Diary: An accent on authenticity

Click to follow
The Independent Online

The hottest unfilled role in Hollywood is that of Lisbeth Salander, title character in David Fincher's US version of The Girl With The Dragon Tattoo.

A young actress need only cut her hair these days to be linked to the part of the computer-hacking bisexual goth. But despite their Twiggy-themed tress-reductions, Emma Watson, Carey Mulligan and Mia Wasikowska have all been counted out by the director, who reportedly hopes to cast an unknown.

* Yesterday, however, the New York Daily News turned the story on its head by suggesting Scarlett Johansson had entered the running. If Fincher decides against said unknowns, claimed the paper's source, then Johansson, right, is a "shoo-in" thanks to the impressive Swedish accent she unveiled at an audition last week. The most worrying thing about this dubious tale is the idea of English-speaking actors (confirmed stars include Daniel Craig and Robin Wright) playing Swedes by speaking English with accents. Is that really what Fincher has planned, or was Scarlett simply a touch over-prepared?

* Ignoring the PM's pleas to support UK tourism, James Gray MP informs readers of his weekly column for the Wiltshire Gazette & Herald that he's off to Madrid on his hols. While he's away, the small-state supporting Conservative member for North Wiltshire asks them to consider the following: "Is Britain during August while the House is in recess really a worse place than during the rest of the year?... If your answer is as I suspect, then, perhaps in future, you will encourage longer recesses rather than upbraiding us for taking them? Just a thought..." Yes, and a thought that may appeal to his constituents in particular. Mr Gray is the MP who fought off calls for his deselection after conducting an extramarital affair while his first wife was undergoing chemotherapy to treat breast cancer. The chairman of the all-party group for the Army, he also claimed (unsuccessfully) on parliamentary expenses for the purchase of Remembrance Sunday wreaths, and was then accused of snapping photographs of a badly wounded soldier during a fact-finding visit to Afghanistan. If he really believes the country would be better off without MPs, perhaps he'd like to turn his vacation into a more permanent arrangement.

* Daniel Craig's attachment to The Girl With the Dragon Tattoo and its likely sequels bodes ill for the James Bond franchise. And opinions aired by the world's greatest spy novelist (no, not Ian Fleming) won't improve matters. In a 1966 interview to be re-broadcast by BBC4 this week as part of the In Their Own Words series, John Le Carré told Malcolm Muggeridge: "I dislike Bond... I think that it's a great mistake if one's talking about espionage literature to include Bond in this category at all... He's more some kind of international gangster." Le Carré's stance has softened in the intervening decades, he assures the Radio Times, but, "at the root of Bond there was something neo-fascistic and totally materialist". Re-watching the 1966 interview is embarrassing, the author adds – not least because he smoked throughout, hoping to appear intellectual: "I shouldn't think I've smoked 20 cigarettes in my life since then."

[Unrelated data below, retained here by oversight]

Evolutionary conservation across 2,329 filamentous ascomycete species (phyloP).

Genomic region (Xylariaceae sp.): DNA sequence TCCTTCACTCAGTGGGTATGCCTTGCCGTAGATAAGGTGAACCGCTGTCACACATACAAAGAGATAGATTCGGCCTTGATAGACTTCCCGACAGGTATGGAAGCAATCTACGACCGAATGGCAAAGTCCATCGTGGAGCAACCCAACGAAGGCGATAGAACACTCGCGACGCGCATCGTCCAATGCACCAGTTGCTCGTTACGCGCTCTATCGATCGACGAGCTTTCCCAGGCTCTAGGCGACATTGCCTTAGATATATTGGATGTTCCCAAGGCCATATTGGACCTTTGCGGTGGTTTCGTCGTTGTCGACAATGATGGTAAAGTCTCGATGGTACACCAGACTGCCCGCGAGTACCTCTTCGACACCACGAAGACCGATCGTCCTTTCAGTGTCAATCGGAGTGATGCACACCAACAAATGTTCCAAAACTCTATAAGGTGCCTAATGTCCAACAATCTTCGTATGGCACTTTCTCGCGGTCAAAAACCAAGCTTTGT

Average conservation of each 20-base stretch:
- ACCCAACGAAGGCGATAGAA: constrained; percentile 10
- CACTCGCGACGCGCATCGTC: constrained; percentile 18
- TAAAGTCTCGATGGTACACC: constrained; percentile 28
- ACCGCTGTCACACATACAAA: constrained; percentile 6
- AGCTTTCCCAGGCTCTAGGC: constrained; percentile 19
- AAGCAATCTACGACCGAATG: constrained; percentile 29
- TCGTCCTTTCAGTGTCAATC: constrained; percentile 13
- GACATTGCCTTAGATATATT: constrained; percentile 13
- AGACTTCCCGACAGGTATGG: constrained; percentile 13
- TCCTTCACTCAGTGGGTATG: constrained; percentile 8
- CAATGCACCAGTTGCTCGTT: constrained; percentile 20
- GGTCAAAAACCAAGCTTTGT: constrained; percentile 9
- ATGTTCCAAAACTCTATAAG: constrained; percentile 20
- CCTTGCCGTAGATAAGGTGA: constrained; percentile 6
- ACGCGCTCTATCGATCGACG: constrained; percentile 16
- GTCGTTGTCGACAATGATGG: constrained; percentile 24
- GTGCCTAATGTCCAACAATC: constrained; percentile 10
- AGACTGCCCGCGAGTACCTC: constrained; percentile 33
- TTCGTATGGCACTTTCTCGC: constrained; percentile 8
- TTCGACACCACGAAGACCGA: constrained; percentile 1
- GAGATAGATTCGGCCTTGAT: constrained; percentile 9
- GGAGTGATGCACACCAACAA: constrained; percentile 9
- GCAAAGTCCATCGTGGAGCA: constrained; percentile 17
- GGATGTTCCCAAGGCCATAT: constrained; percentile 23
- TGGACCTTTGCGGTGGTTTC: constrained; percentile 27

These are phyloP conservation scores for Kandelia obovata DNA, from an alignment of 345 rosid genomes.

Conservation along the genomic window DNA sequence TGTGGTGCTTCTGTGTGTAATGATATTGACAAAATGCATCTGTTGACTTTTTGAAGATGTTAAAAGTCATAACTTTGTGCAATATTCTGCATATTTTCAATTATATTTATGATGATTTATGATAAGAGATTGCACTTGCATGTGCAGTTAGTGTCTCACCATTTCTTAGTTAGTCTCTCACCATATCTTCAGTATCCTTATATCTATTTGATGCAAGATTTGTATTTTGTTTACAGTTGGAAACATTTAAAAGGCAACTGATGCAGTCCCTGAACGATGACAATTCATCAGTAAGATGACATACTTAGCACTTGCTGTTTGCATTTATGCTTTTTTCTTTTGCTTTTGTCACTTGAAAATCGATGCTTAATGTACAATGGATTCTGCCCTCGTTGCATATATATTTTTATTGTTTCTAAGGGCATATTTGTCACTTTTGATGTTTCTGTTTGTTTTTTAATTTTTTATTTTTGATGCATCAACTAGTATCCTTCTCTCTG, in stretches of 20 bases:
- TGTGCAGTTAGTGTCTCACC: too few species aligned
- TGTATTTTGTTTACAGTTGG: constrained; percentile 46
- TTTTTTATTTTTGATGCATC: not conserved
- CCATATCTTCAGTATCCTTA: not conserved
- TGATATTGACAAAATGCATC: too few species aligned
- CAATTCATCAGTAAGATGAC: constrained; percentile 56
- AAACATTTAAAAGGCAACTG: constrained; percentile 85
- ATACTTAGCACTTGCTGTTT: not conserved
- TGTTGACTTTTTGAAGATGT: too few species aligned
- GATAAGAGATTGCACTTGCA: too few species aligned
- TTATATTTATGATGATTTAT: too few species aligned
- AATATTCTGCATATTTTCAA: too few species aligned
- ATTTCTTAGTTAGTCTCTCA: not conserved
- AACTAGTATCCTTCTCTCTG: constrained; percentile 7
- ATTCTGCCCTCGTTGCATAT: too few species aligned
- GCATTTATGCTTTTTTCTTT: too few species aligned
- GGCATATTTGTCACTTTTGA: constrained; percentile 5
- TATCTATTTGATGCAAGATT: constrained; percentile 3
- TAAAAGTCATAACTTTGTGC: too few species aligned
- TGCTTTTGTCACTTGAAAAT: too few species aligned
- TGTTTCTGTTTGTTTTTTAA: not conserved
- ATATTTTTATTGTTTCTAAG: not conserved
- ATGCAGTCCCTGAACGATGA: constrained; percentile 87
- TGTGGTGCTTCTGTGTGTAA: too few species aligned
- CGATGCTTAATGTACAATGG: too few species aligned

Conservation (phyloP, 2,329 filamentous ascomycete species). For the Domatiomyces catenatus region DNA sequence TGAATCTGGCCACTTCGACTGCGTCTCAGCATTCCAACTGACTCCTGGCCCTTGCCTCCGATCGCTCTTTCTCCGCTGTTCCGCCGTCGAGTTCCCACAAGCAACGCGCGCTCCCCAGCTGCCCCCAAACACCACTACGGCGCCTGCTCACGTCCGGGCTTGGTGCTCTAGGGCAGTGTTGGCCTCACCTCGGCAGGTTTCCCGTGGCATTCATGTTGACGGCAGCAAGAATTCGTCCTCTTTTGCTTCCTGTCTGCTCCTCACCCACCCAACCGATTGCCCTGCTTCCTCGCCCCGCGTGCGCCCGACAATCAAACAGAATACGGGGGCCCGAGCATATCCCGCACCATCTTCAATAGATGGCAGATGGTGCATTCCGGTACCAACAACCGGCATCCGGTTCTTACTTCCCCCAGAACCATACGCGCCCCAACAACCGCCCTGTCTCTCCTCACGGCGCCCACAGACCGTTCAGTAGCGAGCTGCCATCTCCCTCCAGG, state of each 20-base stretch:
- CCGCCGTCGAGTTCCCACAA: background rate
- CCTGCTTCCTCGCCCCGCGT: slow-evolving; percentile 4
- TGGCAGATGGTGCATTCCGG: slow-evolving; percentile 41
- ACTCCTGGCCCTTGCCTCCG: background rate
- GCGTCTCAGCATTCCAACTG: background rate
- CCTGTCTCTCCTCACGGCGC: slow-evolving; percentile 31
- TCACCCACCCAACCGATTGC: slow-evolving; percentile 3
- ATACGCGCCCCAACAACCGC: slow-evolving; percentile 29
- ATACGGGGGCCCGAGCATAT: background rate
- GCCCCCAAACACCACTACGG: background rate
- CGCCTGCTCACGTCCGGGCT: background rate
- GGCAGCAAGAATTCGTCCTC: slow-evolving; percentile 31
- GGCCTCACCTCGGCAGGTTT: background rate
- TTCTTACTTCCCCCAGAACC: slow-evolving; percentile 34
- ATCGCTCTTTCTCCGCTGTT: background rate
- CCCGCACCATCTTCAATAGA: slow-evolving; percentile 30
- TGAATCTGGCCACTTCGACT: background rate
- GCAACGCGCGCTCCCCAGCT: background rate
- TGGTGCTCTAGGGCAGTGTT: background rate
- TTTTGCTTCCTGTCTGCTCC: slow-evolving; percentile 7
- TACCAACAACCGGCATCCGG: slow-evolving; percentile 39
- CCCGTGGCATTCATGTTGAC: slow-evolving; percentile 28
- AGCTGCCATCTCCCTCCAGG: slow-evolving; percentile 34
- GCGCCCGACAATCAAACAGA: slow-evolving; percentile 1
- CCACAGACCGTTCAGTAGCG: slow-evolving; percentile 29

* Predictable sneers greeted news that Tony Blair would donate the proceeds from sales of his memoir to the Royal British Legion. But, £4.6m advance aside, how much does Blair expect to make from sales? Amazon and Waterstones are already offering A Journey for half the cover price of £25, while Tesco has it at £17.50. I expect it will still earn more than Gordon Brown's account of the economic crisis (the profits from which will also go to charity); Brown's last tome reportedly shifted just 32 copies – barely enough for a rubber wristband.

* An item on yesterday's Today programme about the chemistry between broadcasters began unfortunately, grumpy Humphrys spluttering at his co-host's questionable vocab ("Presentorial?!"). But Evan Davis recovered admirably, and a consensus was reached: content is king, chemistry irrelevant. After all, Humphrys insisted, "You wouldn't want Evan and me – God forbid – flirting with each other!"